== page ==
If you missed Part 1, please click here. You’ll need to catch up. I’ll wait.
I dropped my arms in total disbelief. This couldn’t be happening. I had to take matters into my own hands. After all, I had a huge poster of him on the back of my bedroom door. He was the last person I saw at night, and the first person I saw in the morning.
I was his biggest fan and I had every right to take matters into my own hands. I just couldn’t let him get away.
I yelled in the loudest outside voice I could muster up, my arms swinging in the air. I looked like one of those air traffic control guys. Except I wasn’t on a runway.
And, well, I wasn’t an air traffic control guy.
Anyway, if you know me you know I have a good set of lungs. I could put Jamie Lee Curtis from “Halloween” fame to shame.
“ARE YOU WHO I THINK YOU ARE???”
He stopped at the corner where his limo driver was waiting with the back door held open. With his left foot inside the car, he turned to look at me (remarkably, I might add) and nodded his head.
That’s all I needed for confirmation. Right there in the flesh was good old Rob Lowe. Just like I thought.
At that, I turned on my heel. And as fast as four inch heels in a skirt that allowed as much leg room as an economy seat on a Spirit airline flight could go, I ran.
I ran like my life depended on it.
I ran as if I was Speedy Gonzales going for a pound of the fanciest Swiss cheese this side of the Alps.
You would be impressed.
From where I stood, I could see the shock on his face, the lifting of his eyebrows, the mouth turn in a large “O” shape. I’m pretty sure he could have fit ten Havana cigars in there.
He leaned down and jumped into his limo, but he wasn’t quick enough. I gained on him so fast, his driver didn’t have time to close the door. At that moment I was more proud than when I won a stuffed snake during one of those water race games at the local fair when I was twelve.
I never learned how to dive, but there is a first time for everything. I threw my arms over my head, and with clasped hands, elbows to ears, and chin tucked, I dove into that car better than Greg Louganis during the Olympic games of 1984.
And then I said it. I said those words no self-respecting young woman should ever utter:
(My hand. I wanted him to touch my hand.)
I asked this of him as my body was stretched across the seat, my shoes hanging out of the car door, pointing to the blacktop.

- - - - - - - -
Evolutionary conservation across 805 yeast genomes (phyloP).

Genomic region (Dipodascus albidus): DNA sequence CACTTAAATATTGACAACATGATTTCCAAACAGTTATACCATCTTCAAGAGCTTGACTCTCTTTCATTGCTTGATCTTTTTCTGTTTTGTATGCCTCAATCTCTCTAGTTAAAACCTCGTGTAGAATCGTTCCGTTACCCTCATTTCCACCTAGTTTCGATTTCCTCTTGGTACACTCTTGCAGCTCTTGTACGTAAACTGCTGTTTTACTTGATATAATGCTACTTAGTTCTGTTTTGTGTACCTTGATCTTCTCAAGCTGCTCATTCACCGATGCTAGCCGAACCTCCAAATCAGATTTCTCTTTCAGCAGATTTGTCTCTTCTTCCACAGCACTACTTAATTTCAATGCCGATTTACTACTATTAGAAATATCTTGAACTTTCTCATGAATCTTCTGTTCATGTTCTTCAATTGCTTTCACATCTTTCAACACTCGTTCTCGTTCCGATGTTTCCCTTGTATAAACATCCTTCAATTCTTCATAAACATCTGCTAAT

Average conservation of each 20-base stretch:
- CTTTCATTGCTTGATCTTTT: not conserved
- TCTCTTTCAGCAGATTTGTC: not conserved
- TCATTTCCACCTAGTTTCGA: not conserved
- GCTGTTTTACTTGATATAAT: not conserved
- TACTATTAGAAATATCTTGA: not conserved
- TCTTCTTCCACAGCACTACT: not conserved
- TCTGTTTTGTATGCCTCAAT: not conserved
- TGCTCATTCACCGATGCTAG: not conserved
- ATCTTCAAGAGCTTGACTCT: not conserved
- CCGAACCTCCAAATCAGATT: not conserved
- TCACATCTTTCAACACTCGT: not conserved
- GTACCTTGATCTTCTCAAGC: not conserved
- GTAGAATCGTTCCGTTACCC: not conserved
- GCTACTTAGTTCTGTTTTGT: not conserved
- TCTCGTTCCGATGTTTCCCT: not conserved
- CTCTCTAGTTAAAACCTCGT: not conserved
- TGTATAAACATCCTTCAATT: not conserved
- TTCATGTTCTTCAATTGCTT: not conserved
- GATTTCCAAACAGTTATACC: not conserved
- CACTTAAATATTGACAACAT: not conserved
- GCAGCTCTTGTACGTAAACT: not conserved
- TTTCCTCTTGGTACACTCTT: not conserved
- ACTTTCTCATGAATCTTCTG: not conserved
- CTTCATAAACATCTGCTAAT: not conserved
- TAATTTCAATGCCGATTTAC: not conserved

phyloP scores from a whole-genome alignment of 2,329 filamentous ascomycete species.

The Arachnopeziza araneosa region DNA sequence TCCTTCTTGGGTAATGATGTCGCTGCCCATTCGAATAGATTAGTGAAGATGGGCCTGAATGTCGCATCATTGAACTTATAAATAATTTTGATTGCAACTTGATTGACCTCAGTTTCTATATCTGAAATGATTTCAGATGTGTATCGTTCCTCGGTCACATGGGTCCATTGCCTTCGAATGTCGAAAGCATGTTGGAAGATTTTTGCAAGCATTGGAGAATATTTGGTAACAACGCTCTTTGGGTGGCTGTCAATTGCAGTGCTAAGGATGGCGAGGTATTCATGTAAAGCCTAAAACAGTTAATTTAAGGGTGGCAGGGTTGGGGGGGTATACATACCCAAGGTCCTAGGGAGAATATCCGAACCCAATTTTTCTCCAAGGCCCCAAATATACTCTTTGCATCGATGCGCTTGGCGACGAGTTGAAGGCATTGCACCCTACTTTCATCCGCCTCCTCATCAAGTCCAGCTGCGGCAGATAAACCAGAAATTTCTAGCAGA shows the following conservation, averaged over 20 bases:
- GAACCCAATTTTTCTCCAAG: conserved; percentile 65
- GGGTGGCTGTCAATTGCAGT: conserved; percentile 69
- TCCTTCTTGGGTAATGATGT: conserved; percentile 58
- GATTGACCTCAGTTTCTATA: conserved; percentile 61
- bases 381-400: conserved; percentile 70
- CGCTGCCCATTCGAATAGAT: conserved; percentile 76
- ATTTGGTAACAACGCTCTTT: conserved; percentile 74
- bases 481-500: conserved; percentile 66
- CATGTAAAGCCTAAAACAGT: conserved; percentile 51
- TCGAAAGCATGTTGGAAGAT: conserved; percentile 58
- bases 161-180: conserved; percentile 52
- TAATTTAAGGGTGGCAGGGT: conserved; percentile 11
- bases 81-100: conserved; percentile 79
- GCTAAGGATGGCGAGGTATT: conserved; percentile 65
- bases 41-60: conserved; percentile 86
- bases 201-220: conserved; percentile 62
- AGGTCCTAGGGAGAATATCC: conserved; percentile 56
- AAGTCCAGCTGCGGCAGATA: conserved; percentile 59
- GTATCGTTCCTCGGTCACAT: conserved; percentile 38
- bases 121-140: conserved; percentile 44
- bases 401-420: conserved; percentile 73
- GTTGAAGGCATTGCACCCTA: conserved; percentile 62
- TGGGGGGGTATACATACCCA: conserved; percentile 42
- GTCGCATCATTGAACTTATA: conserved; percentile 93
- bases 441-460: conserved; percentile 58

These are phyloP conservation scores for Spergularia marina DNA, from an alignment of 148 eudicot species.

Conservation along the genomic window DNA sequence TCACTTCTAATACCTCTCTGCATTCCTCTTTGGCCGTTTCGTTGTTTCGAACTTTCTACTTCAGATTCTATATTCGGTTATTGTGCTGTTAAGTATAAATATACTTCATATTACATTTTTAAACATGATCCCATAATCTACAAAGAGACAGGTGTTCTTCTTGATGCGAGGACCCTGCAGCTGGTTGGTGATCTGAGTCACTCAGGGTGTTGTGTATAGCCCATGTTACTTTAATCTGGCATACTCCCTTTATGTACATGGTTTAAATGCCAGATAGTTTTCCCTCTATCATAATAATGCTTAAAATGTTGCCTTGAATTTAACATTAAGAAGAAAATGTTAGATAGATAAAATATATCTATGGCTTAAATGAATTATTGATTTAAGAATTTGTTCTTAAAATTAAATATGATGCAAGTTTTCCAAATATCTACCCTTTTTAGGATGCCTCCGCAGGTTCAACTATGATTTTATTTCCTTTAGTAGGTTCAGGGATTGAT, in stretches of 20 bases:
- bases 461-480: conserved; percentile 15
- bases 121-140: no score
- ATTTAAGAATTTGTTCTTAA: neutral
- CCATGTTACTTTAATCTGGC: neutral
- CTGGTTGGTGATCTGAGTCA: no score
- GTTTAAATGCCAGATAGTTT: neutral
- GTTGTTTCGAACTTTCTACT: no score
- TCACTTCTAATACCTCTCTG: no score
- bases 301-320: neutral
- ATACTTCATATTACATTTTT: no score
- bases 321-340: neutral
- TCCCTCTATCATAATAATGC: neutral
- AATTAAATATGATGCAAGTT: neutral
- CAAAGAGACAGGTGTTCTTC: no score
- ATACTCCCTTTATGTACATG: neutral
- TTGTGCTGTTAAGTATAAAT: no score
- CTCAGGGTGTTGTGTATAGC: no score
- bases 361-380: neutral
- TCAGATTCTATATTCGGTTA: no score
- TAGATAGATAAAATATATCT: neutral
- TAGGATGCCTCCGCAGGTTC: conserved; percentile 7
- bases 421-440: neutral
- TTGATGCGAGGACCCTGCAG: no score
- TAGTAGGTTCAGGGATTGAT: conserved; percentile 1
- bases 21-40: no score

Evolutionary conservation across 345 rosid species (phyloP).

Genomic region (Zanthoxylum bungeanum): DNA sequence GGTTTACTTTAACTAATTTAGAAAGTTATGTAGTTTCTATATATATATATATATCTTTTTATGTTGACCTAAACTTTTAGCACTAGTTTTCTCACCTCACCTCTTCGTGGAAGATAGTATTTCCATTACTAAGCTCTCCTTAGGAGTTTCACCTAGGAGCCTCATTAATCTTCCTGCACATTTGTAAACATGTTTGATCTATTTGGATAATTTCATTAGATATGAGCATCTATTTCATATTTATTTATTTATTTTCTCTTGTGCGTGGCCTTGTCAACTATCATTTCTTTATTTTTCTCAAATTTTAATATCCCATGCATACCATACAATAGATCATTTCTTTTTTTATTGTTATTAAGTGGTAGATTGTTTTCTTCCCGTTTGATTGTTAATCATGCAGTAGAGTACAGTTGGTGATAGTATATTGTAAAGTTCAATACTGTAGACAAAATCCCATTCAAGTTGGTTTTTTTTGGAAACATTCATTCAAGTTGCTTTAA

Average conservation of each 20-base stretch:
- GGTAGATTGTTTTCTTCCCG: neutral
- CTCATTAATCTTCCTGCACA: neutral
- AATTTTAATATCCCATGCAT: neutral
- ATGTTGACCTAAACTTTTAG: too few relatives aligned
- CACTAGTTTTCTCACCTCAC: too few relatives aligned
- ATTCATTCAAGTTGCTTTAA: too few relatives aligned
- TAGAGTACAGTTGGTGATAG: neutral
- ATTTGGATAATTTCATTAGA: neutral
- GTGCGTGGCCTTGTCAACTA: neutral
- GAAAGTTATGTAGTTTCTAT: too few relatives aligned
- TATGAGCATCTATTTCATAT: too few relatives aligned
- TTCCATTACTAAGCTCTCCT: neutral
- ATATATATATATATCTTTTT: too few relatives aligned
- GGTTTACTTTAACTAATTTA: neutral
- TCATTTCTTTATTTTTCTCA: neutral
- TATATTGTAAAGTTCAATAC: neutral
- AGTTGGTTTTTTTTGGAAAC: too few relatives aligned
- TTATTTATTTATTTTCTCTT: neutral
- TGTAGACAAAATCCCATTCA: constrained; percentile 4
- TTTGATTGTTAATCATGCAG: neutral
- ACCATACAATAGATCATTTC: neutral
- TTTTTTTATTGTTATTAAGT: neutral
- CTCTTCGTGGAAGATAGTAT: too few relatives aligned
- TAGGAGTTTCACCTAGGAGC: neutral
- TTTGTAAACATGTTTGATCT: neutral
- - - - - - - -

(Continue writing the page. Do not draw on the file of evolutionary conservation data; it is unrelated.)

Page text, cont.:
To my chagrin, there already was a young lady seated next to him, and I was laying across her lap. Rob was at the time engaged to Melissa Gilbert, so I was none too happy that he had another woman with him.
I accusingly ask who she was. I had a right to know. Me and Half Pint went way back and I owed her that much.
He ignored my question, and with his head pressed against the far window, he stuck out his right hand to shake and then very impatiently asked me to get my friends and get in, or get out of his car.
My parting words to him were, “We will NOT go to your party because you are rude!” You know, because having a twenty year old jump into your car uninvited was perfectly polite.
But damn, I worked so hard to get there.
Once I wedged myself out of the backseat of his limo, straightened my skirt and fixed my hair, I looked up to see my three friends staring at me in utter disbelief.
It was their turn to pick up their jaws with the roller end of a Bonne Bell Lipgloss.
And that, my friends, is the story of the night I met Rob Lowe. It is a thirty-one year old memory that will last a lifetime. And quite honestly, one that just never gets old.
It’s amazing the ridiculous and idiotic things we do in our youth, without a care in the world.
Would I do this now? As a fifty-one year old, mature woman?
Of course not.
I can’t run in heels anymore.
(Edited to add after publication):
There are a number of reasons I did not go with Mr. Lowe on this particular evening. #1) my friends apparently were not interested; 2) It did not feel right and felt kind of icky, even though I threw myself at him; 3) He was known to be a bad boy and had a bit of a drug habit. I had at least some sense to hang back. In retrospect, I used his bad attitude to get out of it. I really did just want to shake his hand!